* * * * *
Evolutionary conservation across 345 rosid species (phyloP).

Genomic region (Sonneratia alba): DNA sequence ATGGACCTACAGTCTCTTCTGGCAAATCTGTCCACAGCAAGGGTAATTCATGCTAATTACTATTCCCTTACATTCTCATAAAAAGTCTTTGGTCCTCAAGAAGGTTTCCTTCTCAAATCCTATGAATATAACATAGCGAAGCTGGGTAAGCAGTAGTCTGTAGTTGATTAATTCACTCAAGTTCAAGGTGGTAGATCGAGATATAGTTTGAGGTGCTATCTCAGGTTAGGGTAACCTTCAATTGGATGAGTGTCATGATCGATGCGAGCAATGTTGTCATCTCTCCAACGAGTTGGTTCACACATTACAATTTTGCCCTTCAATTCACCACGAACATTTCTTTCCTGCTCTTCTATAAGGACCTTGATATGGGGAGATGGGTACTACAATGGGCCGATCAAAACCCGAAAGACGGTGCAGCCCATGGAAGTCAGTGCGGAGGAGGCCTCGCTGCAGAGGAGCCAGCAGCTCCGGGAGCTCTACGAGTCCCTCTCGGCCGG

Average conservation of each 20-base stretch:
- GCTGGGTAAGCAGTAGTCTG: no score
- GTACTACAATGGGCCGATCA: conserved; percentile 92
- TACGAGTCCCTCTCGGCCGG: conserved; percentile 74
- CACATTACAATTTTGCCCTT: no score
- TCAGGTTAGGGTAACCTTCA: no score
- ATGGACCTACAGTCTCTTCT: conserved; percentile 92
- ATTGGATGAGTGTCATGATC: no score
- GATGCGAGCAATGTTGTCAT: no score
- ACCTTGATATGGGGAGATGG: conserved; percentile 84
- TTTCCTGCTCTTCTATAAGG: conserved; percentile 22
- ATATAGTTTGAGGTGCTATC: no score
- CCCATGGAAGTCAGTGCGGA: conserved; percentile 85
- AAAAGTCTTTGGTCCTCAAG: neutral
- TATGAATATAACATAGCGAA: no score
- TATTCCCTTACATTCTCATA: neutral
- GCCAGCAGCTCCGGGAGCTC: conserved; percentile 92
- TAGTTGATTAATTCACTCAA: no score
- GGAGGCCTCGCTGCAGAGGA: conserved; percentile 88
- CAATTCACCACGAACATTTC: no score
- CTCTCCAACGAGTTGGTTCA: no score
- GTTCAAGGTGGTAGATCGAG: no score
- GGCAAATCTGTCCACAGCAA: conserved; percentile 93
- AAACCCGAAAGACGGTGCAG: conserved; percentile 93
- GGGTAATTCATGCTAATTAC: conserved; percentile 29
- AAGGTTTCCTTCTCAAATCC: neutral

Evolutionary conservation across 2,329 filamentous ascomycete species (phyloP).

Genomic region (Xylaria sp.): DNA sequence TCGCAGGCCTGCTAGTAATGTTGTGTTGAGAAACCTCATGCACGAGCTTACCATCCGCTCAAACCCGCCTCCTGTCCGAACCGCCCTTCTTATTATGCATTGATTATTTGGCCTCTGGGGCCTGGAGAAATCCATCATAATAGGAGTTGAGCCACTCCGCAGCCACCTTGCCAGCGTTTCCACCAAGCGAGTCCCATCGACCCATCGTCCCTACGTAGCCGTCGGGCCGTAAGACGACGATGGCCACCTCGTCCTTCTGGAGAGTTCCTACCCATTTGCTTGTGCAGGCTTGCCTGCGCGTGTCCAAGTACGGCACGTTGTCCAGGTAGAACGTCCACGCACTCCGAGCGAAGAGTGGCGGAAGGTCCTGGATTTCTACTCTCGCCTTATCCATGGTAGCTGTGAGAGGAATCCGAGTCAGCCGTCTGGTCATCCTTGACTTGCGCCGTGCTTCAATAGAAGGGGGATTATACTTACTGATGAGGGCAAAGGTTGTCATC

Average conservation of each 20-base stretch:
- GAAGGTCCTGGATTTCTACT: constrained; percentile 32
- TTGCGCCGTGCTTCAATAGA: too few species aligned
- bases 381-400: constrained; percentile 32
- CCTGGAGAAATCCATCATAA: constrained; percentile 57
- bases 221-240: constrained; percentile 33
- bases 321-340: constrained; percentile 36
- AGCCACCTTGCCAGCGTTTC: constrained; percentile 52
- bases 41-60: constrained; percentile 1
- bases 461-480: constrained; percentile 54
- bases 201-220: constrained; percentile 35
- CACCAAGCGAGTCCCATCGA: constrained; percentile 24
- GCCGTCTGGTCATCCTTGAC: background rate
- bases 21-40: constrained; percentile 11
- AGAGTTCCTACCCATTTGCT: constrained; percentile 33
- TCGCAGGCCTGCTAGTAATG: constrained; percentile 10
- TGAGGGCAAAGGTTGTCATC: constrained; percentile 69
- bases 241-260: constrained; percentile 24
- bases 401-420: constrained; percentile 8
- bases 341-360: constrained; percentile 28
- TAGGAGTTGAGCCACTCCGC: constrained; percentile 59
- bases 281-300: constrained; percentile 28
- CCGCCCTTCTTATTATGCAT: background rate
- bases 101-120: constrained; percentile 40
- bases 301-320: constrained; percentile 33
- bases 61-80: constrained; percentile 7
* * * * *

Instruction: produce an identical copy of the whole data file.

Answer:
Evolutionary conservation across 345 rosid species (phyloP).

Genomic region (Sonneratia alba): DNA sequence ATGGACCTACAGTCTCTTCTGGCAAATCTGTCCACAGCAAGGGTAATTCATGCTAATTACTATTCCCTTACATTCTCATAAAAAGTCTTTGGTCCTCAAGAAGGTTTCCTTCTCAAATCCTATGAATATAACATAGCGAAGCTGGGTAAGCAGTAGTCTGTAGTTGATTAATTCACTCAAGTTCAAGGTGGTAGATCGAGATATAGTTTGAGGTGCTATCTCAGGTTAGGGTAACCTTCAATTGGATGAGTGTCATGATCGATGCGAGCAATGTTGTCATCTCTCCAACGAGTTGGTTCACACATTACAATTTTGCCCTTCAATTCACCACGAACATTTCTTTCCTGCTCTTCTATAAGGACCTTGATATGGGGAGATGGGTACTACAATGGGCCGATCAAAACCCGAAAGACGGTGCAGCCCATGGAAGTCAGTGCGGAGGAGGCCTCGCTGCAGAGGAGCCAGCAGCTCCGGGAGCTCTACGAGTCCCTCTCGGCCGG

Average conservation of each 20-base stretch:
- GCTGGGTAAGCAGTAGTCTG: no score
- GTACTACAATGGGCCGATCA: conserved; percentile 92
- TACGAGTCCCTCTCGGCCGG: conserved; percentile 74
- CACATTACAATTTTGCCCTT: no score
- TCAGGTTAGGGTAACCTTCA: no score
- ATGGACCTACAGTCTCTTCT: conserved; percentile 92
- ATTGGATGAGTGTCATGATC: no score
- GATGCGAGCAATGTTGTCAT: no score
- ACCTTGATATGGGGAGATGG: conserved; percentile 84
- TTTCCTGCTCTTCTATAAGG: conserved; percentile 22
- ATATAGTTTGAGGTGCTATC: no score
- CCCATGGAAGTCAGTGCGGA: conserved; percentile 85
- AAAAGTCTTTGGTCCTCAAG: neutral
- TATGAATATAACATAGCGAA: no score
- TATTCCCTTACATTCTCATA: neutral
- GCCAGCAGCTCCGGGAGCTC: conserved; percentile 92
- TAGTTGATTAATTCACTCAA: no score
- GGAGGCCTCGCTGCAGAGGA: conserved; percentile 88
- CAATTCACCACGAACATTTC: no score
- CTCTCCAACGAGTTGGTTCA: no score
- GTTCAAGGTGGTAGATCGAG: no score
- GGCAAATCTGTCCACAGCAA: conserved; percentile 93
- AAACCCGAAAGACGGTGCAG: conserved; percentile 93
- GGGTAATTCATGCTAATTAC: conserved; percentile 29
- AAGGTTTCCTTCTCAAATCC: neutral

Evolutionary conservation across 2,329 filamentous ascomycete species (phyloP).

Genomic region (Xylaria sp.): DNA sequence TCGCAGGCCTGCTAGTAATGTTGTGTTGAGAAACCTCATGCACGAGCTTACCATCCGCTCAAACCCGCCTCCTGTCCGAACCGCCCTTCTTATTATGCATTGATTATTTGGCCTCTGGGGCCTGGAGAAATCCATCATAATAGGAGTTGAGCCACTCCGCAGCCACCTTGCCAGCGTTTCCACCAAGCGAGTCCCATCGACCCATCGTCCCTACGTAGCCGTCGGGCCGTAAGACGACGATGGCCACCTCGTCCTTCTGGAGAGTTCCTACCCATTTGCTTGTGCAGGCTTGCCTGCGCGTGTCCAAGTACGGCACGTTGTCCAGGTAGAACGTCCACGCACTCCGAGCGAAGAGTGGCGGAAGGTCCTGGATTTCTACTCTCGCCTTATCCATGGTAGCTGTGAGAGGAATCCGAGTCAGCCGTCTGGTCATCCTTGACTTGCGCCGTGCTTCAATAGAAGGGGGATTATACTTACTGATGAGGGCAAAGGTTGTCATC

Average conservation of each 20-base stretch:
- GAAGGTCCTGGATTTCTACT: constrained; percentile 32
- TTGCGCCGTGCTTCAATAGA: too few species aligned
- bases 381-400: constrained; percentile 32
- CCTGGAGAAATCCATCATAA: constrained; percentile 57
- bases 221-240: constrained; percentile 33
- bases 321-340: constrained; percentile 36
- AGCCACCTTGCCAGCGTTTC: constrained; percentile 52
- bases 41-60: constrained; percentile 1
- bases 461-480: constrained; percentile 54
- bases 201-220: constrained; percentile 35
- CACCAAGCGAGTCCCATCGA: constrained; percentile 24
- GCCGTCTGGTCATCCTTGAC: background rate
- bases 21-40: constrained; percentile 11
- AGAGTTCCTACCCATTTGCT: constrained; percentile 33
- TCGCAGGCCTGCTAGTAATG: constrained; percentile 10
- TGAGGGCAAAGGTTGTCATC: constrained; percentile 69
- bases 241-260: constrained; percentile 24
- bases 401-420: constrained; percentile 8
- bases 341-360: constrained; percentile 28
- TAGGAGTTGAGCCACTCCGC: constrained; percentile 59
- bases 281-300: constrained; percentile 28
- CCGCCCTTCTTATTATGCAT: background rate
- bases 101-120: constrained; percentile 40
- bases 301-320: constrained; percentile 33
- bases 61-80: constrained; percentile 7